There is a significantly increased risk of second cancers of the brain, thyroid, soft tissue and bone after radiation therapy (RT).
At 25 years after diagnosis of the first malignancy treated with radiotherapy some estimates are as high as a 12% risk of a second neoplasm.
Some genetic disorders which predispose patients to their primary cancer (e.g. retinoblastoma) also in turn increase the risk of a second malignant neoplasm (SMN).
In general terms, the higher the dose of RT received, the greater the risk of a second malignancy. This is increased further by additional treatments:
- Immune modulating treatments (e.g. BM transplant)
Younger children are more at risk. Children are more susceptible to the carcinogenic effects of radiation as their tissues are still developing as part of the normal growth process.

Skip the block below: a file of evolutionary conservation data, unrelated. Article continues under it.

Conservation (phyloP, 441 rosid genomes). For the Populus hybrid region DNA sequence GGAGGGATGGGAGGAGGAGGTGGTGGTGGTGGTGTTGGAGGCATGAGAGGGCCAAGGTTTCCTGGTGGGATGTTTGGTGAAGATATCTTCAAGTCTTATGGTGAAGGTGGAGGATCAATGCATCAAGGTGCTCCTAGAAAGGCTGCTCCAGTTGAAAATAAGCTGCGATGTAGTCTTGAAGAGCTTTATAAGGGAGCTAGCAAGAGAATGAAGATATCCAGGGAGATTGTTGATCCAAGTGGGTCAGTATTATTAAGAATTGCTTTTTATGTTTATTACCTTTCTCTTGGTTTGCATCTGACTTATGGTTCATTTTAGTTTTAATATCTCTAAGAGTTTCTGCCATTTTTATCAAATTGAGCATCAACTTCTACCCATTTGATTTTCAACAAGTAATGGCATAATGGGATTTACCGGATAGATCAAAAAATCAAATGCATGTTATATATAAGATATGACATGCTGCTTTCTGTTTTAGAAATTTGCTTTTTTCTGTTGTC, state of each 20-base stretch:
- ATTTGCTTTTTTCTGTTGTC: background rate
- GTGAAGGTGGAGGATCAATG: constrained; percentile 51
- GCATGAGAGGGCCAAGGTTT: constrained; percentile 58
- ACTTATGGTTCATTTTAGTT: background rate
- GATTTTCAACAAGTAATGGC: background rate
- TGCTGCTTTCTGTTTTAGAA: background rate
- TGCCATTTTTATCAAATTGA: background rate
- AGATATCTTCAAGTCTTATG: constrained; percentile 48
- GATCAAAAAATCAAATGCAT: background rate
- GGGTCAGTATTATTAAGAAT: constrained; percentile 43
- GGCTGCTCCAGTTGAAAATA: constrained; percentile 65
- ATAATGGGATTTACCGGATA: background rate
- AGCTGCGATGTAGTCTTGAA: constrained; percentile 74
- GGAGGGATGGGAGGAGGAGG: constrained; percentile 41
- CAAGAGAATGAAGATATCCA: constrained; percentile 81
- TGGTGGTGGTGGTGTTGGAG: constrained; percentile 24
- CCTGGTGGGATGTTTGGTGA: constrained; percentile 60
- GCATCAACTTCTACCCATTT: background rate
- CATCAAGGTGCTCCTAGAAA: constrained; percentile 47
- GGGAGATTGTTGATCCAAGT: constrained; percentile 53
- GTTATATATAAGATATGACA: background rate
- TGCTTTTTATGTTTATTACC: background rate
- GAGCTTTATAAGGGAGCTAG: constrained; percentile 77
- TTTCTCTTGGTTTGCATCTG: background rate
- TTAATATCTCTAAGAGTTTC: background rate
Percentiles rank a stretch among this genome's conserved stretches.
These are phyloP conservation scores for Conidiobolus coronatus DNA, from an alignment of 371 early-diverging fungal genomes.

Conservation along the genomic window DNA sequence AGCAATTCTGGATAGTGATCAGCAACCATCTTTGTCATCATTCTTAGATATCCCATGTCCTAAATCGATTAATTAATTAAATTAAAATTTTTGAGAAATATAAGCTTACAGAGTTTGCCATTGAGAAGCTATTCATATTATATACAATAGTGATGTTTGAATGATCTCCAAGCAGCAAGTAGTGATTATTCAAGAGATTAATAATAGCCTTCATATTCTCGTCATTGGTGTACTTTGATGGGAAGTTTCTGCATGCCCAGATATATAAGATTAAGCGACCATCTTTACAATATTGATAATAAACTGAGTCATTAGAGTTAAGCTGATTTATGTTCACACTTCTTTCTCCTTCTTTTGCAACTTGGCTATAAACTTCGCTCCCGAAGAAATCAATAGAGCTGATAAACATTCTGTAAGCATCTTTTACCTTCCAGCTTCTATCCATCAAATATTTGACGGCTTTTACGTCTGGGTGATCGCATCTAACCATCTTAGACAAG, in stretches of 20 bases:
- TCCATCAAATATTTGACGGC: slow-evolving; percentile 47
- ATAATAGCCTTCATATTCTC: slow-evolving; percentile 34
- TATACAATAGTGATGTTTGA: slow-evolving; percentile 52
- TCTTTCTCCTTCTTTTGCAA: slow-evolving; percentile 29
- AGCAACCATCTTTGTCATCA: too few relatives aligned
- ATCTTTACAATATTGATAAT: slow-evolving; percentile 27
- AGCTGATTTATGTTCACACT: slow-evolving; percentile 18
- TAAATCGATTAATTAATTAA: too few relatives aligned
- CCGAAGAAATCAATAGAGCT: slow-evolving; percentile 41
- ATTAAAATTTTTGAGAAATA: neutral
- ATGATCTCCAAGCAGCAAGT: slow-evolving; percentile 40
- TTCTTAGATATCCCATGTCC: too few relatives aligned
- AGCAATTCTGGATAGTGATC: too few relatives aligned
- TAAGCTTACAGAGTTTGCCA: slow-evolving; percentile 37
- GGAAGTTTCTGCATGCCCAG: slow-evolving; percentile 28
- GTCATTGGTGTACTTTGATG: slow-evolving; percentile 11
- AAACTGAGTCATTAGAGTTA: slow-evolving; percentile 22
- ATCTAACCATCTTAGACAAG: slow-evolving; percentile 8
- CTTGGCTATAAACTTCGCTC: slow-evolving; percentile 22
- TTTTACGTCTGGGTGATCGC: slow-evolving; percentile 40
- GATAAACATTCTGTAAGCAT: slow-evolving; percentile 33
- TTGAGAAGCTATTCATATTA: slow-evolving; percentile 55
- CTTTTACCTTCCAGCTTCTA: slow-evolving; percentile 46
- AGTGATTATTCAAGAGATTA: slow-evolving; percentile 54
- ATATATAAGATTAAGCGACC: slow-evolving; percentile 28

Studies of pediatric cancer survivors have shown up to a 22-fold excess risk of CNS neoplasms after cranial RT and chemotherapy for childhood ALL.
Patients are at risk of developing both aggressive (astrocytoma) and more indolent (meningioma) tumors.
Multiple survivorship studies continue to shed light on the magnitude of this increased risk.
- More likely to be multiple
- More likely to be atypical
- More likely to recur after resection
- NF2 mutations less likely to play a role in evolution rather than sporadic.
Below is a MR of a large radiation induced meningioma (#1). The patient had prophylactic cranial RT for ALL. The tumor is dural based and had most likely grown slowly and silently over many years.
The CT scan below was done to investigate increasingly severe headaches in a patient treated with craniospinal radiotherapy for medulloblastoma 25 years earlier. There is a ring enhancing lesion (#1) in the right temporal lobe associated with significant vasogenic edema. Biopsy was positive for Glioblastoma Multiforme.